Resilience Resources Weekly: Social Networks
by Katie Clare, Associate Director for Resilience Programs, University Life
Southwick and Charney point us to the role of social networks for resilience. This might feel difficult in the face of social distancing, but the coronavirus pandemic only highlights the importance of connection. Your social network is an ideal space to devote attention, as there’s no better way to build resilience than to be in a space of challenge and potential that requires adaptation. Since social connection benefits our physical and psychological well-being, and thus our ability to be resilient, we must maintain our relationships while maintaining social distancing measures.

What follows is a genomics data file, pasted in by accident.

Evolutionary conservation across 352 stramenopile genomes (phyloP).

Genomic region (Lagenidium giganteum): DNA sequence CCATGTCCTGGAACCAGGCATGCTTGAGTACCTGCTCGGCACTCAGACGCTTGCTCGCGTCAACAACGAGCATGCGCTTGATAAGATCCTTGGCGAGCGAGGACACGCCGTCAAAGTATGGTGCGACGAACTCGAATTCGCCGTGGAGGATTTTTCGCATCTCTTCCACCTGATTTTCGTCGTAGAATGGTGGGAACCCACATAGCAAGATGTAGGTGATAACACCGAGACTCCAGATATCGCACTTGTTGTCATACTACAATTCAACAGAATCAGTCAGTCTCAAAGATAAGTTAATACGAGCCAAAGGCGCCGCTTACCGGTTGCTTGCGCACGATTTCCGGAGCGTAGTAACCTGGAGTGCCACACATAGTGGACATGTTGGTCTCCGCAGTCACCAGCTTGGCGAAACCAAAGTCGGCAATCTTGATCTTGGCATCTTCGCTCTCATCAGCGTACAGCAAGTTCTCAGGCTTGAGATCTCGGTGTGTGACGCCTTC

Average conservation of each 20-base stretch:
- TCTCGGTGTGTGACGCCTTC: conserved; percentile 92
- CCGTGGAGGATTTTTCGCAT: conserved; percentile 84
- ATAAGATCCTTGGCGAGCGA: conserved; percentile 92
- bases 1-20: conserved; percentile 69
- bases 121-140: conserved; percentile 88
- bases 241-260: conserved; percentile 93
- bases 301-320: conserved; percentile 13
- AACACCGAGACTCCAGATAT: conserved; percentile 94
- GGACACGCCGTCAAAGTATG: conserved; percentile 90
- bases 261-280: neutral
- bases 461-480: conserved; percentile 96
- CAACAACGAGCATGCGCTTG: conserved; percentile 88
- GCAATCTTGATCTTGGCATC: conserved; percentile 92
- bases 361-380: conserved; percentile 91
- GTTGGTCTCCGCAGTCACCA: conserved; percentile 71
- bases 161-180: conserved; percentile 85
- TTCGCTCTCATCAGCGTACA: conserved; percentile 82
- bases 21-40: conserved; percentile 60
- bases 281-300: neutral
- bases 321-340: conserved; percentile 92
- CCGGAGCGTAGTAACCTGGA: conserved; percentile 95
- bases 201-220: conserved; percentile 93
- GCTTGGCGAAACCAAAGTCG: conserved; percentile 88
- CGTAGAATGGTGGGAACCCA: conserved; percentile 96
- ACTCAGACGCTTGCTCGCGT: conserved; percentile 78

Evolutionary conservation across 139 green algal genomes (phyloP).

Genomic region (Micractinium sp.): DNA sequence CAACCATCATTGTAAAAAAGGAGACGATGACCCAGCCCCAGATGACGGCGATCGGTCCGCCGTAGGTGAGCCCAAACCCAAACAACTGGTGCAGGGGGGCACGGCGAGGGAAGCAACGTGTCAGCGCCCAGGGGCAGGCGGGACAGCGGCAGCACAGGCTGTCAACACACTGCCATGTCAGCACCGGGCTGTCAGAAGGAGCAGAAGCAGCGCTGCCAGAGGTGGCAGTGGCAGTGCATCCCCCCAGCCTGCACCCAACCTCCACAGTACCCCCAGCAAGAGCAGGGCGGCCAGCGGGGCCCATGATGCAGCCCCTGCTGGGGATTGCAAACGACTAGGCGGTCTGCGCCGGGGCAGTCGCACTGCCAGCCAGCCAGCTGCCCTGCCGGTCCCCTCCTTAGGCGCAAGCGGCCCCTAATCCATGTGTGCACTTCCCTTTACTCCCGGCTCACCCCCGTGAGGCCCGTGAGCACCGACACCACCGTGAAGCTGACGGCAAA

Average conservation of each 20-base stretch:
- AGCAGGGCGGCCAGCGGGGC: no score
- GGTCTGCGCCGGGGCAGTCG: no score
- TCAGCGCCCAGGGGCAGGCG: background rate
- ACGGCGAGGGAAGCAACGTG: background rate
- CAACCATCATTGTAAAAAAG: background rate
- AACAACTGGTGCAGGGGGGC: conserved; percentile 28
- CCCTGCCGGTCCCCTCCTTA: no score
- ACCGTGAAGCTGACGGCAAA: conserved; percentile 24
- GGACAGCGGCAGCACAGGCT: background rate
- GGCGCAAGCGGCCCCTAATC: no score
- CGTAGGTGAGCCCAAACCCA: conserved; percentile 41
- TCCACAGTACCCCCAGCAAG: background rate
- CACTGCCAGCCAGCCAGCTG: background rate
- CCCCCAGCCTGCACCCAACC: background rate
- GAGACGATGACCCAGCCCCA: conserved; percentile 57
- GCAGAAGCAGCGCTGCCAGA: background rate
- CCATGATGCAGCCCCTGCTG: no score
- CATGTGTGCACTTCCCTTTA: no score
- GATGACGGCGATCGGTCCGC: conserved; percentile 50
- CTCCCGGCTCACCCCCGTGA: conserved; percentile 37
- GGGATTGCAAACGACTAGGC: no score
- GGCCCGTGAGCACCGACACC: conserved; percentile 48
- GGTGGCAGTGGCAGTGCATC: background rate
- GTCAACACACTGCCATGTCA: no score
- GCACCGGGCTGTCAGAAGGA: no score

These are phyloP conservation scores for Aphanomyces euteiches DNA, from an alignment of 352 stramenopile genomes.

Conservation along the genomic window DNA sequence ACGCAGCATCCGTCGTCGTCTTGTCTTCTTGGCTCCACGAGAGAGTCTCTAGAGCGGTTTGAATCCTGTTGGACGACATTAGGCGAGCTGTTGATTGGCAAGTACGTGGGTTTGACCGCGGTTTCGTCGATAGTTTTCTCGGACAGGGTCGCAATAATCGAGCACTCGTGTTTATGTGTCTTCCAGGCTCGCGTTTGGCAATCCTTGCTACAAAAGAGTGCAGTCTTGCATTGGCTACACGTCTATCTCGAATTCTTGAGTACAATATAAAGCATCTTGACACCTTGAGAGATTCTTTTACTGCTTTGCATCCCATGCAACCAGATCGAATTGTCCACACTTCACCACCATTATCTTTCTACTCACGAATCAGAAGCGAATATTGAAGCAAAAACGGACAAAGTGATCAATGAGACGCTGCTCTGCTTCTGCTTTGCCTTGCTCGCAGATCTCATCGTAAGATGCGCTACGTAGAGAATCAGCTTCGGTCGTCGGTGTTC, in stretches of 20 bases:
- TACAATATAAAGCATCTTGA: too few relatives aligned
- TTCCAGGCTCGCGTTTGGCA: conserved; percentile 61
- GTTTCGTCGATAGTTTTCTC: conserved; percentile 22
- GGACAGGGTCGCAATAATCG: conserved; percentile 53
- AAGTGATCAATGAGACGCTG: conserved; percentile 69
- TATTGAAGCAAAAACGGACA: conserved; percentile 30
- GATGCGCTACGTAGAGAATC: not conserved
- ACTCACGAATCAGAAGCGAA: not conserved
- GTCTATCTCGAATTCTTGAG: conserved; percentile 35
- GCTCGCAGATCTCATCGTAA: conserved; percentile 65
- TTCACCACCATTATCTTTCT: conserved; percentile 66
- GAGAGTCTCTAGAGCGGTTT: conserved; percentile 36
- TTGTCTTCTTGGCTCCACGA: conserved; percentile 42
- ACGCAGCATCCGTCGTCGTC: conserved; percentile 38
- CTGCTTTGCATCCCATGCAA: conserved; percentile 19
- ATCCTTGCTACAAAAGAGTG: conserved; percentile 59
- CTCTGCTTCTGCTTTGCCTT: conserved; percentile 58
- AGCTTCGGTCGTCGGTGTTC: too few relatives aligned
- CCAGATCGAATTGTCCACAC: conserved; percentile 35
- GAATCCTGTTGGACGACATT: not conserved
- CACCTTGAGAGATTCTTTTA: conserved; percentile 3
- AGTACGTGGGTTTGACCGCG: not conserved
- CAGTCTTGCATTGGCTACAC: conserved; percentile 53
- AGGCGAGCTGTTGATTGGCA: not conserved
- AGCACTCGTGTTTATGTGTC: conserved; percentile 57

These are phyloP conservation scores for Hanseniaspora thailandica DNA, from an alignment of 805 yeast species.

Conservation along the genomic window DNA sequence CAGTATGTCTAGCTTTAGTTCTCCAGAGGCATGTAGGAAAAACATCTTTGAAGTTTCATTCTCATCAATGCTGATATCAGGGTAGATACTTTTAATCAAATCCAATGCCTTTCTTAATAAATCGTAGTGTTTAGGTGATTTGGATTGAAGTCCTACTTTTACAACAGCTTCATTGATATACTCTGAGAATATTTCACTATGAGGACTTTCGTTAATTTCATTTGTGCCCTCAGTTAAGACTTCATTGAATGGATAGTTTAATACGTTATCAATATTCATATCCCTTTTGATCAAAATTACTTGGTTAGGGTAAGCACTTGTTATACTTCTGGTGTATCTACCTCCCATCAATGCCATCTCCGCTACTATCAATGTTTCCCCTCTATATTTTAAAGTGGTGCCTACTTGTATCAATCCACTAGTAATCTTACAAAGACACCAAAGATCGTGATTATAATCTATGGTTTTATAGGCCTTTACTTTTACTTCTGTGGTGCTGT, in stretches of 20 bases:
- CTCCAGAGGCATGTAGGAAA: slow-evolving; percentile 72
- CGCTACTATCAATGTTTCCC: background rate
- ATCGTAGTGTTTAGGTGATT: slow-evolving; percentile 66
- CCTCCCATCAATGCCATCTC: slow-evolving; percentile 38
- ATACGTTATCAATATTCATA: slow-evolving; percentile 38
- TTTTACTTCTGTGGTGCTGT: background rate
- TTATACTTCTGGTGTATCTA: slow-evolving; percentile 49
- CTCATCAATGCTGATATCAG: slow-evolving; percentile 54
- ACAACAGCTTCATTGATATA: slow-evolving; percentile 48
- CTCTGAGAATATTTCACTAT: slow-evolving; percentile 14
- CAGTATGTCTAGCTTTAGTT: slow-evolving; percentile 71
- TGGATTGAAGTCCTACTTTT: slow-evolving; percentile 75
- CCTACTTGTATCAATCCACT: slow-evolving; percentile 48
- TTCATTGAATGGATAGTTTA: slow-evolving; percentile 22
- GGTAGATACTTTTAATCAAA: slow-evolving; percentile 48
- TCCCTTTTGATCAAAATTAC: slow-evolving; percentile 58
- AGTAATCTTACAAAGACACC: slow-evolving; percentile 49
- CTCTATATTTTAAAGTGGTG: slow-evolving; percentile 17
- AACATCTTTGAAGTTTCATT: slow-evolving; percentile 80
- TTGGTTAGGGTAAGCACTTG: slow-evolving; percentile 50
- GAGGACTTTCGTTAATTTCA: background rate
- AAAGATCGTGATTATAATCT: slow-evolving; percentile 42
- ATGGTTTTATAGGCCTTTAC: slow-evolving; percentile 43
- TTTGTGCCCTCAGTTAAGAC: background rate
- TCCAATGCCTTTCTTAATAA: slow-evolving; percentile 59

While we appreciate our friends and family, let’s be honest. Sometimes we take these relationships for granted. With many studies suggesting strong social connections as the most important factor in resilience, it is critical to bolster our connections, not ignore them. Yes, this pandemic has tested our relationships, but it has also highlighted their importance. Relationships provide us with spaces to land with our struggles, to share our joys, and to vent our frustrations. While they provide for us, we must also provide for them. After all, the core of the social network is a balance of give and take.
This leads us to consider how we nurture our social networks. How do we maintain our relationships? How do we strengthen them? Moreover, are we able to recognize when we might need to lean more heavily on our network? Are we comfortable asking for help? And are we able to recognize when those in our networks need support and encouragement?